You know you can create objects from the classes of the SFML library. But, what if there is a class that has useful functionality, but is not quite what you want? This video teaches you how you can inherit from the other class.
- [Narrator] Hi, this is Section Two: Advanced OOP - Inheritance and Polymorphism. We'll begin this section by learning inheritance and polymorphism. Then, we'll take a look at abstract classes and building the Playable Character class. Lastly, we'll explore building the Thomas and Bob classes and updating the game engine to use Thomas and Bob. Now, let's get started with the first video of this section that deals with inheritance. In this video, we're going to take a look at inheritance and how we extend a class.
We have seen how we can use other people's hard work by instantiating, creating objects from the classes of the SFML library. But what if there's a class that has loads of useful functionality in it but is not quite what we want? In this situation, we can inherit from the other class. Just like it sounds, inheritance means we can harness all the features and benefits of other people's classes, including the encapsulation while further refining or extending the code specifically to our situation. With all this in mind, let's take a look at an example class and see how we can extend it, just to see the syntax and as a first step.
First, we define a class to inherit from. This is no different from how we created any of our other classes. Take a look at this hypothetical Soldier class declaration. In this code, first we define a Soldier class. It has four private variables: m_Health, m_Armour, m_Range, and m_ShotPower. It has four public functions: setHealth, setArmour, setRange, and setShotPower. We don't need to see the definition of the functions.
They will simply initialize the appropriate variable that their name makes obvious. We can also imagine that a fully implemented Soldier class would be much more in-depth than this. It would probably have functions such as Shoot, GoProne, and others. If we implemented a Soldier class in an SFML project, it would likely have a sprite object as well as an Update and a GetPosition function. Now, the simple scenario presented here is suitable for learning about inheritance. Look at this code, especially the highlighted part.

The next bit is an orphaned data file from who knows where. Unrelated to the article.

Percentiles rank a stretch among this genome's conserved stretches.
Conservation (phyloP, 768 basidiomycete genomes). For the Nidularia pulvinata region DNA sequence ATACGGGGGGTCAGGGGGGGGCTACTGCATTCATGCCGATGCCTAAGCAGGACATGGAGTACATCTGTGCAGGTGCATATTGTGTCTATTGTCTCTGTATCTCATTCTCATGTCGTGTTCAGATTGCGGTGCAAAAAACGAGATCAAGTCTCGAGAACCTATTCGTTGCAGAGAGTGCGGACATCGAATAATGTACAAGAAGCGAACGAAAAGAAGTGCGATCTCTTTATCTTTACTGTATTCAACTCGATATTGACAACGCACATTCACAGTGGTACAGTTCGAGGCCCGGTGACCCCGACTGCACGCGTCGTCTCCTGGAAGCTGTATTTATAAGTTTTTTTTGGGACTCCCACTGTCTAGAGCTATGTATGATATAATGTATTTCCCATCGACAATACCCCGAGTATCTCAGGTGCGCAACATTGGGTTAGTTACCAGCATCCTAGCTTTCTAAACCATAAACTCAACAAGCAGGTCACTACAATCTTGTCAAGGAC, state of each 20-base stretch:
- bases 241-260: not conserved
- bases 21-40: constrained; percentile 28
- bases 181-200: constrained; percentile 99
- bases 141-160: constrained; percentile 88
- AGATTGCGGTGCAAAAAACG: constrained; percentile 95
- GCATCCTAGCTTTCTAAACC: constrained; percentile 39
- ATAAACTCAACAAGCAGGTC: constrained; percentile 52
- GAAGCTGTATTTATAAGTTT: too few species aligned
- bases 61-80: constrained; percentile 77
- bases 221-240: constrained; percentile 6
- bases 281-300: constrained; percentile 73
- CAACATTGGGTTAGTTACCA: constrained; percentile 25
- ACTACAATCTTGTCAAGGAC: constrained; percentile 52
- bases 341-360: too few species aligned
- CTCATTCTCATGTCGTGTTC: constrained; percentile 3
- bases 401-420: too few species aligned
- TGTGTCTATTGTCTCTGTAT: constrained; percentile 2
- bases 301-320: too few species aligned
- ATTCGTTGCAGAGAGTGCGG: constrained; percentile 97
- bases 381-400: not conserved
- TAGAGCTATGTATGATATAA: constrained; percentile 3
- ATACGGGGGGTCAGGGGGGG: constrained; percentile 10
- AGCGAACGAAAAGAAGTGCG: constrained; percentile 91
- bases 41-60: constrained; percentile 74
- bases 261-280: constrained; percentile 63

By adding the public Soldier code to the Sniper class declaration, Sniper inherits from Soldier. But what does this mean exactly? Sniper is a Soldier. It has all the variables and functions of Soldier. Inheritance is more than this however. Notice that in this code, we declare a Sniper constructor. This constructor is unique to Sniper. We have not only inherited from Soldier, we have extended Soldier. All the functionality, definitions of the Soldier class, are handled by the Soldier class.
But the definition of the Sniper constructor must be handled by the Sniper class. This is what the hypothetical Sniper constructor definition might look like. We could go ahead and write a bunch of other classes that are an extension of the Soldier class, perhaps Commando and Infantryman. Each would have the exact same variables and functions, but each would also have a unique constructor that initializes those variables appropriate to the type of soldier. Commando might have a very high m_Health and m_ShotPower but really puny m_Range.
Infantryman might be in-between Commando and Sniper with mediocre values for each variable. The terminology we might like to learn here is that the class that is extended from super class is the sub class. We can also say parent and child class. Let's now take a look at protected variables. There is an access specifier for class variables and functions called protected. You can think of protected variables as being somewhere between public and private. Here is a quick summary of access specifiers along with more details about the protected specifier.
Public variables and functions can be accessed and used by anyone. Private variables and functions can only be accessed and used by the internal code of the class. This is good for encapsulation and when we need to access change private variables. We can provide public getter and setter functions such as getSprite and so on. If we extend a class that has private variables and functions, that child class cannot directly access the private data of its parent. Protected variables and functions are almost the same as private.
They cannot be accessed/used directly by an instance of the class. However, they can be used directly by any class that extends the class they are declared in. So it is like they're private, except at child classes. To fully understand what protected variables and functions are and how they can be useful, we'll look at another topic first before we can see them in action. In this video, we've learned about inheritance. Cool! In the next video, we'll take a look at polymorphism.
This course was created and produced by Packt Publishing. We are honored to host this training in our library.
- Abstract classes
- Level design
- Collision detection
- The HUD class
- Extending SFML classes
- Particle systems